Dealing with the Consequences of Divorce Under the New Laws

If you were not able to finalize your divorce before midnight on New Year’s Eve, you will have to face the new laws that went into effect on Jan. 1, 2019. You have many concerns to address, especially if you and your spouse are dealing with a high-asset divorce.

Whether you are a physician, CEO, public official, athlete or small business owner, divorce and the resulting property division may seem overwhelming. Here are four new concerns to keep in mind, courtesy of the new tax laws.

  1. A change in alimony taxes
  2. One of the big changes for 2019 will affect alimony, sometimes called spousal support. Prior to 2019, the party who paid alimony was able to claim a tax deduction while the payee had to pay tax on the amount received. The new law reverses that, and the recipient may receive less alimony than before.

  3. Taxing the family home
  4. The family home is always a big issue in terms of property distribution. The new law reduces the deductibility of your property taxes as well as the amount of mortgage that will qualify for a deduction of interest.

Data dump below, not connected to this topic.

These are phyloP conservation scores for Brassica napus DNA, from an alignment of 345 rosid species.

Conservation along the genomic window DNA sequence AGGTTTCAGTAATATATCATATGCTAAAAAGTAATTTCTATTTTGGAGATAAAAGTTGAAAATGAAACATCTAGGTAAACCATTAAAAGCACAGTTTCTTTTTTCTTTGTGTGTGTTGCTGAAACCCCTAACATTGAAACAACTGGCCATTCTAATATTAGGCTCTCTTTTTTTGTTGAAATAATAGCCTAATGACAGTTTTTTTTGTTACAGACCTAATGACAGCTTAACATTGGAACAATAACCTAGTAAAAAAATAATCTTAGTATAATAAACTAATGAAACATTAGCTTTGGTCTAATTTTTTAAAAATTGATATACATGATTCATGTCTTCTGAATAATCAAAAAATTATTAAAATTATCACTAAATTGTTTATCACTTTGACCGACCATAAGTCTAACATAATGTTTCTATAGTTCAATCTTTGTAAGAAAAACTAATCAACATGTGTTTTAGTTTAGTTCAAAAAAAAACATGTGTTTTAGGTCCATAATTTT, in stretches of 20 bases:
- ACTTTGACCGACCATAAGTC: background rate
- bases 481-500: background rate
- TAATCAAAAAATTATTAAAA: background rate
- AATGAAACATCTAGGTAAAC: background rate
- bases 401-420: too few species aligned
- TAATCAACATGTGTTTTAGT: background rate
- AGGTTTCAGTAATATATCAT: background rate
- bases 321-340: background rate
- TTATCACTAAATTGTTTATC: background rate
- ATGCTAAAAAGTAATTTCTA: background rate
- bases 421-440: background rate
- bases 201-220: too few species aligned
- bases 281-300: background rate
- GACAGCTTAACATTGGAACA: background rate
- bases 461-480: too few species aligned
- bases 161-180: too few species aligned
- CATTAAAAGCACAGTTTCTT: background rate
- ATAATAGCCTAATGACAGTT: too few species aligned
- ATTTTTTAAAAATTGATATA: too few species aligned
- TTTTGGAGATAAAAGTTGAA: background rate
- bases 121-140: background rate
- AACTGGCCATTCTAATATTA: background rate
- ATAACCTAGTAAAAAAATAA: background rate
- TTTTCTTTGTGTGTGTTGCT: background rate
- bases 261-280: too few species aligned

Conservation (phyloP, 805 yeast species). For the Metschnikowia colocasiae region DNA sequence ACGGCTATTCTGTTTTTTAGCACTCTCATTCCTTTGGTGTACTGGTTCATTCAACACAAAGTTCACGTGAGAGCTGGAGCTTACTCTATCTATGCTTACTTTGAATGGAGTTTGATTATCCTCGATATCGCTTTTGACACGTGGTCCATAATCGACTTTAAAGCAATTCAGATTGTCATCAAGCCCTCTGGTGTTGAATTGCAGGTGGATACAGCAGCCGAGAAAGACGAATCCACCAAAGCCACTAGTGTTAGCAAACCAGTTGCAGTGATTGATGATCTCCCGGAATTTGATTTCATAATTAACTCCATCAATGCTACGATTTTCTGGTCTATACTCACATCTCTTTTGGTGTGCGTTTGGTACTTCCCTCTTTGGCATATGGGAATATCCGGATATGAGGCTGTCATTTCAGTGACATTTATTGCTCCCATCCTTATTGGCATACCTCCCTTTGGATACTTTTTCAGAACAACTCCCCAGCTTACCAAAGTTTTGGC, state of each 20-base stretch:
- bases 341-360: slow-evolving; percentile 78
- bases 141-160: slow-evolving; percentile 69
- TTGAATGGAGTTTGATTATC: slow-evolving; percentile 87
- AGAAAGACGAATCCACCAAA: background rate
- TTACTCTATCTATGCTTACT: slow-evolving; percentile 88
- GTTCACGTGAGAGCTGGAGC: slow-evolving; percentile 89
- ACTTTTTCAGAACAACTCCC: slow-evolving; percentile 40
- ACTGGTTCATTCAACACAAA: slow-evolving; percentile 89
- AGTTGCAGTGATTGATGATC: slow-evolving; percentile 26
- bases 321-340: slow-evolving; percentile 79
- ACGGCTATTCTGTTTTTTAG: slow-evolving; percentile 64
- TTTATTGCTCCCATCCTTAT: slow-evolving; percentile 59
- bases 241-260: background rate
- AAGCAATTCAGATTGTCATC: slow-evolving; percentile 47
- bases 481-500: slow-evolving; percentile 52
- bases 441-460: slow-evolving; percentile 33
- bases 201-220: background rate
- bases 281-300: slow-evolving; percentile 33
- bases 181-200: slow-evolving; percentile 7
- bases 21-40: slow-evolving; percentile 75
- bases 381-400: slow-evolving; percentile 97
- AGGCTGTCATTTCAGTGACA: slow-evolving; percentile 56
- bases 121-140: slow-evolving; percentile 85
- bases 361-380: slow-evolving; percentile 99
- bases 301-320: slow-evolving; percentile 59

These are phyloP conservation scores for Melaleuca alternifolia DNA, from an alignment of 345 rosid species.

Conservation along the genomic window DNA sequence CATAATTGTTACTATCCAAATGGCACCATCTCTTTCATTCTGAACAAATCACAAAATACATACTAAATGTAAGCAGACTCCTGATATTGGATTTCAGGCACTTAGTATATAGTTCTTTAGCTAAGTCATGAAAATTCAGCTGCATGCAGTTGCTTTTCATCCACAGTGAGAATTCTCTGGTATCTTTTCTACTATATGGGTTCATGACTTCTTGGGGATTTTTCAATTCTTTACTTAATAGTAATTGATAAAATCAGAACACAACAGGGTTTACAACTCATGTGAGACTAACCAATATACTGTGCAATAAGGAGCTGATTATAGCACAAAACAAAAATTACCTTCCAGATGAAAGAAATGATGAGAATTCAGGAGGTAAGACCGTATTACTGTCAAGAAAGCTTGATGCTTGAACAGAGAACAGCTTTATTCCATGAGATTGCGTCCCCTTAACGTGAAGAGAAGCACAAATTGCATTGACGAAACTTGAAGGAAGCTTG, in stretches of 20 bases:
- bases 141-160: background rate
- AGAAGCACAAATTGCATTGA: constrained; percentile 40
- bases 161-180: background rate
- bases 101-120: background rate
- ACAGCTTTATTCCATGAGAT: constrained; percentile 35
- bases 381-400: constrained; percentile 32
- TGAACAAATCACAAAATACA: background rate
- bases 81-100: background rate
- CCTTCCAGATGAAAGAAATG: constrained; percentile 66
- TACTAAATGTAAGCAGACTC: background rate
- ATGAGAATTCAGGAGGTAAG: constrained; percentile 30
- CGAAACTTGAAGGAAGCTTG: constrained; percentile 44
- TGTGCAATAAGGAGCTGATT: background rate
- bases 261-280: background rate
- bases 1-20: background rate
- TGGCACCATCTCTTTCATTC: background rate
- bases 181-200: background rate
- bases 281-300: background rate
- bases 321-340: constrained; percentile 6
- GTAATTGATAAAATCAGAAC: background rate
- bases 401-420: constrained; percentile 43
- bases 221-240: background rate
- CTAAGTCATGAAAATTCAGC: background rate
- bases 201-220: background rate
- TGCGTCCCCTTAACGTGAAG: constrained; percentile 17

5. Losing the multiplier for children
  6. The new law throws out the personal exemption for 2018 to 2025. You will not be able to use a multiplier for your children in terms of a tax return deduction. However, the parent who claims the kids in the divorce may be eligible for child tax credits, which are more generous under the new law.

  7. The risk to your prenup
  8. Your prenuptial or postnuptial agreement may play a role in your divorce, but you should have your attorney review this document. The new tax law may serve to neutralize some of the items. and in view of your divorce, updating may be necessary.

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